Following is The Sheriff’s Log by Paul Pastor, Pierce County Sheriff. It is reprinted with permission. This Log is from May. The June edition will be posted next week.
By Paul Pastor, Pierce County Sheriff
As I address community groups in Pierce County, it is no surprise that people have questions about recent events in policing around the nation. Use of force, training, racial issues, encounters with the mentally ill and community outreach all figure into the discussions of how these issues play out in Pierce County. I welcome those questions but my answers are not always politically correct.
For example, I claim that we do not live in a post-racial society. Racism exists in policing but it exists in business and government and churches as well. It exists in minority communities. No one is immune. It is a species-wide problem which we all harbor and we all need to work to overcome.
Next, I say that law enforcement should not be afraid to acknowledge that some instances of police use of force are unacceptable. But attacking or violently resisting law enforcement officers is also unacceptable. That needs to be made very clear.
Recently we have seen intensive news coverage and outrage over police misconduct. I can understand that. But I cannot understand nor can I accept the lack of news coverage and the lack of outrage over the murder of ten law enforcement officers in America over the past four weeks.
Ten in only four weeks!
Next, I believe we are overly concerned with appearances in the area of “militarization of policing.” Some see it as macho posturing. Has there been some of that? Yes. And we need to address that head-on.
But here is a fact that goes unacknowledged: America has experienced a “militarization” of the public. A check of your local sporting goods store or various internet sites will quickly confirm the availability of military-style or military- grade weapons and equipment. Like it or don’t like it, that’s the way it is.
Another example: in the Puget Sound region, hundreds of armored vehicles are used to securely transport money between businesses and banks every day. This is totally unremarkable. But the occasional use of armored vehicles to protect the lives of law enforcement officers elicits concern and criticism. So, should we conclude that cash matters but police lives don’t?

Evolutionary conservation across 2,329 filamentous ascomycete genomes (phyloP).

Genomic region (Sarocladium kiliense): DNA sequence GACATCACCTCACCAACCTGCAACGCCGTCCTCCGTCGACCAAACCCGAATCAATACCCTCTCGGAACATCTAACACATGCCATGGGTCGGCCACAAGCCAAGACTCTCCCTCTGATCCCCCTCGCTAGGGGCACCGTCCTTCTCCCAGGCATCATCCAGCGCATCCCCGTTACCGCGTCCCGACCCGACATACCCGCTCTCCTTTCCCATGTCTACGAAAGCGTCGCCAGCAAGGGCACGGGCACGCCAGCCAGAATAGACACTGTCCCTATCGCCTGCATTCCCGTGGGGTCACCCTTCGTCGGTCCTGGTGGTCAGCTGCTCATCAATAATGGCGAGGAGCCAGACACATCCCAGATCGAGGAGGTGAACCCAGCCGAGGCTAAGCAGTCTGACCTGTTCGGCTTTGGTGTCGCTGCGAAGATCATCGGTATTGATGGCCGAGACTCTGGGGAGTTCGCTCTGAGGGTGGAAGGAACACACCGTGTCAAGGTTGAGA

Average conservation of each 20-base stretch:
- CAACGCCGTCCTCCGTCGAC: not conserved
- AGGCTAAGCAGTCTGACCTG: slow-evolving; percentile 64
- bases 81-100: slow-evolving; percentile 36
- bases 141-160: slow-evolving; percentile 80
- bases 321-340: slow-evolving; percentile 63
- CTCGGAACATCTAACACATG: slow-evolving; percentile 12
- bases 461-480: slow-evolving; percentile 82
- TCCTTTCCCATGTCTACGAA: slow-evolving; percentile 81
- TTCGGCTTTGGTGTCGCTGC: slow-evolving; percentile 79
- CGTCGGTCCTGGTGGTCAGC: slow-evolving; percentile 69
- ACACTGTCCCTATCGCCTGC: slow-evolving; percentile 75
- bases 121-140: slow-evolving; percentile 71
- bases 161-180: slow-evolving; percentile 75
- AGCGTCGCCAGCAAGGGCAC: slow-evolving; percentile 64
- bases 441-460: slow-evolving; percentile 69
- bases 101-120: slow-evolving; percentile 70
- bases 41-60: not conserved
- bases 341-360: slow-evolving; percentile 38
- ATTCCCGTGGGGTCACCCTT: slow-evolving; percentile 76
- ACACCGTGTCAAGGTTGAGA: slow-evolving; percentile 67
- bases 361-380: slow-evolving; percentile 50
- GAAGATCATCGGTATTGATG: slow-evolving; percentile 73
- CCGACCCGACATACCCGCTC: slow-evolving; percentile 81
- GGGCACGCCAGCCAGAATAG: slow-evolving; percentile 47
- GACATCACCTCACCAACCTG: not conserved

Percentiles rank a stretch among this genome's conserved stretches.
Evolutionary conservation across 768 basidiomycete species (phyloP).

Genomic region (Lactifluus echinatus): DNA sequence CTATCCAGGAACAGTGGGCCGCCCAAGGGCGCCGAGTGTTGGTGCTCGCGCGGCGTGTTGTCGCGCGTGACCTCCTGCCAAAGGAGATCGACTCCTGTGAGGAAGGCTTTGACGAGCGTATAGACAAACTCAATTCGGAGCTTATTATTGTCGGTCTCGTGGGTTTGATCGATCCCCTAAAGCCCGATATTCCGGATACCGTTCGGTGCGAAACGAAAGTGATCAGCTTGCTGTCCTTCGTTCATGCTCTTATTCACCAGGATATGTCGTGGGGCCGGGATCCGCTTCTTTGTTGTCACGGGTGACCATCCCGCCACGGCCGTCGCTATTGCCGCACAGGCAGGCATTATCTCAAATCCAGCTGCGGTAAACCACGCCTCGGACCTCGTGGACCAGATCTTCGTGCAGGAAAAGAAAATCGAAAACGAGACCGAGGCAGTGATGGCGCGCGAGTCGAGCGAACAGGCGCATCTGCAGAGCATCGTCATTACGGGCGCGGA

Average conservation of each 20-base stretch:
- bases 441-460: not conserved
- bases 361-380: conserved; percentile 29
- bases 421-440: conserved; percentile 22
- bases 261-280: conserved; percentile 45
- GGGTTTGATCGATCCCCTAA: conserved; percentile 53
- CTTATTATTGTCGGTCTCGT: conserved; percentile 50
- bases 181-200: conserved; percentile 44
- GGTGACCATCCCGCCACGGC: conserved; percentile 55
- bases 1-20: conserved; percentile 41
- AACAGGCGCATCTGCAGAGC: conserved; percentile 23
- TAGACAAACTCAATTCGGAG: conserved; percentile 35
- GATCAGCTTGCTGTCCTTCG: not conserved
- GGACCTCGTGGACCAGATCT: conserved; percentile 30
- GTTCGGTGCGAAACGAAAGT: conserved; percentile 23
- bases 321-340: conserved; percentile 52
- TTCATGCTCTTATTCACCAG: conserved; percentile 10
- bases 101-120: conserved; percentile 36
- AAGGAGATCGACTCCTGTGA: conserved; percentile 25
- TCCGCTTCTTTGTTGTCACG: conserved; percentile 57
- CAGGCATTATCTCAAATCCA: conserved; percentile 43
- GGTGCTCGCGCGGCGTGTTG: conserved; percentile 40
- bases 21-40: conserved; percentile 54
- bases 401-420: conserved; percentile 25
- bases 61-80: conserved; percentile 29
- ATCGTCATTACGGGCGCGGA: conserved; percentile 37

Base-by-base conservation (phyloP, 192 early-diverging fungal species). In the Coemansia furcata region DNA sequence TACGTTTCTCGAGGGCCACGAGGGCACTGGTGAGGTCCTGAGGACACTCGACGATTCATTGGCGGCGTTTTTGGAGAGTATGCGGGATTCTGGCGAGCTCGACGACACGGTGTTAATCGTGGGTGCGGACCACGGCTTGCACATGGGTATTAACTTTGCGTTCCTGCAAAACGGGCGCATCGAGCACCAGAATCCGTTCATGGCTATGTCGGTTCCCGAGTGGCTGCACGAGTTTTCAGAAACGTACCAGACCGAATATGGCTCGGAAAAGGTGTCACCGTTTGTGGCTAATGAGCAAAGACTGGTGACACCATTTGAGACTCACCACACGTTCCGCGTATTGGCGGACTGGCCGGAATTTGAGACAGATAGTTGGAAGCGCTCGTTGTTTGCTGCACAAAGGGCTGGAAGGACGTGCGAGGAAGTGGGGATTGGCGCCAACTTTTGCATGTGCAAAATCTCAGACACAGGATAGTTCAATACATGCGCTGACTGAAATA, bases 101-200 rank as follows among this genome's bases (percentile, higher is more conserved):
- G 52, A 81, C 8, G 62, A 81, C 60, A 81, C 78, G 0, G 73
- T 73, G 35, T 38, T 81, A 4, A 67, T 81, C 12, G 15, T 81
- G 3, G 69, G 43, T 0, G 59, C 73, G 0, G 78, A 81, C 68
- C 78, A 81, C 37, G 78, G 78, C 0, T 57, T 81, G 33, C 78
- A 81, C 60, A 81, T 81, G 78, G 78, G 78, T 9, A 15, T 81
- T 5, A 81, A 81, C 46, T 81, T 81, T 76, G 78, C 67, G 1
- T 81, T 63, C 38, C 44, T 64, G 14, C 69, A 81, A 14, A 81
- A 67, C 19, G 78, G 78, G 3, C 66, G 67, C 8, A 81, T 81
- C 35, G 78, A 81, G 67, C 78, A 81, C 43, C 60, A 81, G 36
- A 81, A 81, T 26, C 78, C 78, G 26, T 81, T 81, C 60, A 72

I welcome a frank discussion of these topics and many more regarding the future of policing in America. But let’s be clear about what this would mean. It would mean that not all the criticism for society’s ills will fall on the shoulders of law enforcement. It would mean that the conduct of others might come under scrutiny.
Law enforcement is America’s most decentralized, interactive, “street-level” branch of government. We make “house calls” in every neighborhood in every community all day, every day. That’s our job.
But in doing this job law enforcement must deal with a whole set of complex problems which government and the public chooses to ignore or avoid.
Mental health is one example. We cut mental health spending and we let law enforcement handle it. Then we cut law enforcement spending too. And we wonder why difficult, violent encounters with the mentally ill increase. “Just let the cops handle it” becomes a universal alternative to making hard policy choices.
We do the same with the related issues of homelessness and substance abuse. Add to that the issue of immigration: the Federal government’s long-avoided duty.
Recently we have seen problems arise as law enforcement confronts difficulties linked to America’s racial divide.
Unlike other most government institutions, law enforcement confronts this issue up close and personal. It does so in chaotic, real-world circumstances. As a result law enforcement becomes a lightening rod for anger and resentment in the community while others scramble to avoid any responsibility or blame.
In the midst of all of this, law enforcement needs to step up to self-examination and work to improve our game. We will step up. We must.
But will the Federal government, the state government and local governments step up and will the general public step up to their own very substantial responsibilities in these areas? Will others shoulder some responsibility and address hard policy choices ? Or will everyone be content to “just call the cops” and wonder why law enforcement doesn’t make all of America’s problems conveniently disappear ?